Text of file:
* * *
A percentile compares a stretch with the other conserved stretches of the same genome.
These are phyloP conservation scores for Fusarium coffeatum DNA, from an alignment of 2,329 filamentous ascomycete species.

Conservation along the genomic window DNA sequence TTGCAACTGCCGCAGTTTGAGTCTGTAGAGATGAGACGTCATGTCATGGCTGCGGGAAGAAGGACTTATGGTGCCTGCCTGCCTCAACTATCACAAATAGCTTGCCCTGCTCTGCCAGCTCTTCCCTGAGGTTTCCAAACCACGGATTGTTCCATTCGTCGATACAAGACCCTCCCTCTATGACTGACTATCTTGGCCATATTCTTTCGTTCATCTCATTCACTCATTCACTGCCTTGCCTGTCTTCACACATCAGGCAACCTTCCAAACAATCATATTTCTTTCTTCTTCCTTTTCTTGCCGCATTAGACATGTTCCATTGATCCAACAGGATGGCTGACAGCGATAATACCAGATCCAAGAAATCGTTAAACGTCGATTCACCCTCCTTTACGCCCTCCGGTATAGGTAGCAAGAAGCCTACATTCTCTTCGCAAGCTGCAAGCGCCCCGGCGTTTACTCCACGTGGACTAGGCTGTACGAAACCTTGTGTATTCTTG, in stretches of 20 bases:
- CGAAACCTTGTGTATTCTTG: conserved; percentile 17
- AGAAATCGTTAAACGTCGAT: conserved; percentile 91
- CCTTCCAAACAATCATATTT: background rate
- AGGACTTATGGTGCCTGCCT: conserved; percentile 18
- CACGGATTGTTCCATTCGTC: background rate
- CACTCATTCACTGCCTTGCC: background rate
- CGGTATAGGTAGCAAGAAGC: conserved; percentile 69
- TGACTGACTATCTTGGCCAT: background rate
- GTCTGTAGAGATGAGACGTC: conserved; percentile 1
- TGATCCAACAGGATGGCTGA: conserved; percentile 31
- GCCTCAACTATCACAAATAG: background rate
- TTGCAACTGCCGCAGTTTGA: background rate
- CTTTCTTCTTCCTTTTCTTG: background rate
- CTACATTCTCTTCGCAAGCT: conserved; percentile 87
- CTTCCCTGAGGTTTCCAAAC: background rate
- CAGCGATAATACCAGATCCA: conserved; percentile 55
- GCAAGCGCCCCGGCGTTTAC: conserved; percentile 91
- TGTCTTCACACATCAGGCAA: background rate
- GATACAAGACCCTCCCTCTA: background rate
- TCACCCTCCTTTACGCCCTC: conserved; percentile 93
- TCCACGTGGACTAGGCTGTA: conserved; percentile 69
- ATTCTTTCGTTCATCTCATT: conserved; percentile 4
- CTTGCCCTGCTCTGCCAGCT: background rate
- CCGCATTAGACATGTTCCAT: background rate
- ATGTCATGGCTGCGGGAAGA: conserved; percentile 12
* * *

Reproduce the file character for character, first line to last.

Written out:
A percentile compares a stretch with the other conserved stretches of the same genome.
These are phyloP conservation scores for Fusarium coffeatum DNA, from an alignment of 2,329 filamentous ascomycete species.

Conservation along the genomic window DNA sequence TTGCAACTGCCGCAGTTTGAGTCTGTAGAGATGAGACGTCATGTCATGGCTGCGGGAAGAAGGACTTATGGTGCCTGCCTGCCTCAACTATCACAAATAGCTTGCCCTGCTCTGCCAGCTCTTCCCTGAGGTTTCCAAACCACGGATTGTTCCATTCGTCGATACAAGACCCTCCCTCTATGACTGACTATCTTGGCCATATTCTTTCGTTCATCTCATTCACTCATTCACTGCCTTGCCTGTCTTCACACATCAGGCAACCTTCCAAACAATCATATTTCTTTCTTCTTCCTTTTCTTGCCGCATTAGACATGTTCCATTGATCCAACAGGATGGCTGACAGCGATAATACCAGATCCAAGAAATCGTTAAACGTCGATTCACCCTCCTTTACGCCCTCCGGTATAGGTAGCAAGAAGCCTACATTCTCTTCGCAAGCTGCAAGCGCCCCGGCGTTTACTCCACGTGGACTAGGCTGTACGAAACCTTGTGTATTCTTG, in stretches of 20 bases:
- CGAAACCTTGTGTATTCTTG: conserved; percentile 17
- AGAAATCGTTAAACGTCGAT: conserved; percentile 91
- CCTTCCAAACAATCATATTT: background rate
- AGGACTTATGGTGCCTGCCT: conserved; percentile 18
- CACGGATTGTTCCATTCGTC: background rate
- CACTCATTCACTGCCTTGCC: background rate
- CGGTATAGGTAGCAAGAAGC: conserved; percentile 69
- TGACTGACTATCTTGGCCAT: background rate
- GTCTGTAGAGATGAGACGTC: conserved; percentile 1
- TGATCCAACAGGATGGCTGA: conserved; percentile 31
- GCCTCAACTATCACAAATAG: background rate
- TTGCAACTGCCGCAGTTTGA: background rate
- CTTTCTTCTTCCTTTTCTTG: background rate
- CTACATTCTCTTCGCAAGCT: conserved; percentile 87
- CTTCCCTGAGGTTTCCAAAC: background rate
- CAGCGATAATACCAGATCCA: conserved; percentile 55
- GCAAGCGCCCCGGCGTTTAC: conserved; percentile 91
- TGTCTTCACACATCAGGCAA: background rate
- GATACAAGACCCTCCCTCTA: background rate
- TCACCCTCCTTTACGCCCTC: conserved; percentile 93
- TCCACGTGGACTAGGCTGTA: conserved; percentile 69
- ATTCTTTCGTTCATCTCATT: conserved; percentile 4
- CTTGCCCTGCTCTGCCAGCT: background rate
- CCGCATTAGACATGTTCCAT: background rate
- ATGTCATGGCTGCGGGAAGA: conserved; percentile 12